public enum EmployeeType {
  Salaried = 14,
  Contractor = 52,
  Hourly = 15
}

However, there’s a pitfall to this method. The compiler assigns a default value to any variables that are declared but not initialized. A numeric type like enum will default to zero if not initialized. Therefore, you can have code that does this:

class Program
{
    static void Main(string[] args)
    {
        var emp = new Employee();
        Console.WriteLine(emp.employeeType);
        Console.ReadLine();
    }
}

public enum EmployeeType
{
    Salaried = 1,
    Contractor,
    Hourly
}

    class Employee
    {
        public EmployeeType employeeType { get; set; }
    }

What will the Console.WriteLine call type out? It writes out zero. But zero means nothing in our enum. This can lead to logic problems within your code. For example, switch statements will be thrown off if you don’t initialize the employeeType property with a constructor.

Instead of letting zero hang out there, make it a default value. For instance, you could have an “Unknown” category set to zero. That way, a developer has to explicitly set it to another valid value.

Best Practice #2: Don’t assign different numbers to categories unless you really need to in order for the system to function.

Pitfall #2: Assign a value to zero to avoid business logic errors in switch statements.

Finding Your Castaways

The C# enum’s relationship to the integer type can lead to some strange behavior and code. You can’t implicitly cast an integer value to an enum. In other words, if a method requires you to pass in an EmployeeType when calling it, you can’t pass a “1” into the method to signify a Salaried employee. This type safety is actually a major advantage of using enums over “magic numbers” as we’ve mentioned before.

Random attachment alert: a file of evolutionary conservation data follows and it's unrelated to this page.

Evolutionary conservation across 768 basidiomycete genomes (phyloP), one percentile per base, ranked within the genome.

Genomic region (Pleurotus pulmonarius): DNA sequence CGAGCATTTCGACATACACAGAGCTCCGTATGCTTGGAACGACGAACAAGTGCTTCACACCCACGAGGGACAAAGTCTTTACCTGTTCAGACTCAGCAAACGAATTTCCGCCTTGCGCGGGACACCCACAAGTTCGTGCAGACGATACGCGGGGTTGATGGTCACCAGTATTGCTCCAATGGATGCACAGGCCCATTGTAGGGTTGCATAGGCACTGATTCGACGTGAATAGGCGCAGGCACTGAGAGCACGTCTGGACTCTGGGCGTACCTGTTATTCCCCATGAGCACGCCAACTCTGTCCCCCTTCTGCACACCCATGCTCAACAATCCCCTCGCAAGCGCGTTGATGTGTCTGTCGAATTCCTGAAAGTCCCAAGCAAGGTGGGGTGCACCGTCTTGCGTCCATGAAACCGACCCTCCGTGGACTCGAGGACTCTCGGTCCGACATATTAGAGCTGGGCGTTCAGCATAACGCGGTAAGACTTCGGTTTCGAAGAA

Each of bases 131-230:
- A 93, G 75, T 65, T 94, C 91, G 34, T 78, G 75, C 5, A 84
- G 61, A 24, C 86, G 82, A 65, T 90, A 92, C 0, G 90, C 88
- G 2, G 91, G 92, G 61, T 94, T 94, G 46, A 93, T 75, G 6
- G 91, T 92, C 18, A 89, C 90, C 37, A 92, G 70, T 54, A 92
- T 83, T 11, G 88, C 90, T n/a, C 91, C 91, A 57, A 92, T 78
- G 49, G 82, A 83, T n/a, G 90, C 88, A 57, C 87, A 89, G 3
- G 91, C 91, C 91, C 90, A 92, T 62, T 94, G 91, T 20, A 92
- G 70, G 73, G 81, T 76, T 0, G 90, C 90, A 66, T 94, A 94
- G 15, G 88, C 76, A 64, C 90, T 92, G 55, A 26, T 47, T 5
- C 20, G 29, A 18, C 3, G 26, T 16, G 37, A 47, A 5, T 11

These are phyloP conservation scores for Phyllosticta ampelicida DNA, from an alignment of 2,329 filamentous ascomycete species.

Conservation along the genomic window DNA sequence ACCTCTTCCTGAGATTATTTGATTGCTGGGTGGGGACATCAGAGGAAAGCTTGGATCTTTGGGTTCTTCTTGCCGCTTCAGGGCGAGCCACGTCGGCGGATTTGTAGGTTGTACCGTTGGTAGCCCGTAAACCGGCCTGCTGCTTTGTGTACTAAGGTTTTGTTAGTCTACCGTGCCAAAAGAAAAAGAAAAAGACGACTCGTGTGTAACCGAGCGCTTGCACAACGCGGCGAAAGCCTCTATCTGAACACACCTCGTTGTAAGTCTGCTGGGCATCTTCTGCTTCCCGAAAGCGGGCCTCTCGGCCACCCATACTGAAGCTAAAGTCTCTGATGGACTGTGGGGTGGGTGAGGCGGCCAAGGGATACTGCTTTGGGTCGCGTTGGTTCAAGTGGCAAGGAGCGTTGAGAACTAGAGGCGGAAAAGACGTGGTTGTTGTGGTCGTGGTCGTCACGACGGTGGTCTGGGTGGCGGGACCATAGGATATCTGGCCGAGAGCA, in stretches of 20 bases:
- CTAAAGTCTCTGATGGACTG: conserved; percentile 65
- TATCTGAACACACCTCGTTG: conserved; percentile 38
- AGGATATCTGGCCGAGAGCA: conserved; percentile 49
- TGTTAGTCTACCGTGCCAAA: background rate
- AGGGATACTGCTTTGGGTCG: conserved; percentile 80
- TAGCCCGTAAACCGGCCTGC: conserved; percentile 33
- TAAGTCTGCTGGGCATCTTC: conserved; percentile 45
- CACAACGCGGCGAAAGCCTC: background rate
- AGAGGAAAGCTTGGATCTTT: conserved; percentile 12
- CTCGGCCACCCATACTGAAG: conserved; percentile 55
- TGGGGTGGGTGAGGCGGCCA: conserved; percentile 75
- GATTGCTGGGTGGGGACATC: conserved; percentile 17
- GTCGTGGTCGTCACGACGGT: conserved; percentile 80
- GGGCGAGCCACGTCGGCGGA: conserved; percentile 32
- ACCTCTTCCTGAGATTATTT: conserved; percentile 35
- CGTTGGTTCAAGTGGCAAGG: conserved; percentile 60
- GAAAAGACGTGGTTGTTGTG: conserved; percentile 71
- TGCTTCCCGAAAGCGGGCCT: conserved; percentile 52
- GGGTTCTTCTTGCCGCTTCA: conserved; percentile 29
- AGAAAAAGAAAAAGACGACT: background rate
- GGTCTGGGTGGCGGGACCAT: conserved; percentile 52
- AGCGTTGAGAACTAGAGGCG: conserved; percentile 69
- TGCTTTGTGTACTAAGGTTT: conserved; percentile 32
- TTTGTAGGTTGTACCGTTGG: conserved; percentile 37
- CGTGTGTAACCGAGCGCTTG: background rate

Unfortunately, you can explicitly cast an integer to an enum. The following code compiles.

EmployeeType empType = (EmployeeType) 500;

This is quite a strange phenomenon, leading to an undefined value for this variable. Please don’t ever do this. Use enums as they were meant to be used.

Best Practice #3: Don’t cast integer values into enums. Just don’t.

Enumerating Your Dependencies

Another tricky behavior you may notice when using C# enums is how they’re constructed. The integer values that represent each category within the enum are assigned at compile time. Let’s take our payroll example.

public enum EmployeeType {
  Salaried = 1,
  Contractor,
  Hourly
}

The compiler assigns numbers to enum categories at compile time. So pay attention to enums your code depends on. You have to recompile any code that uses an enum that changes these numbers. Otherwise, your code will still think the old values exist.

Best Practice #4: If you need to update an enum, add more values to the “end” of it so that a new number is added without affecting the existing ones.

Pitfall #3: Try not to change the order or number of the categories in your enums. This can break code that depends on your enums unless the dependent code is recompiled.

C# Enums Are Your Friend

Don’t be scared by some of these weird behaviors of C# enums. All in all, enums are efficient, easy to use, and a great way to make your code simpler to read and maintain. Go get rid of those “magic numbers” and use a little magic called enums instead.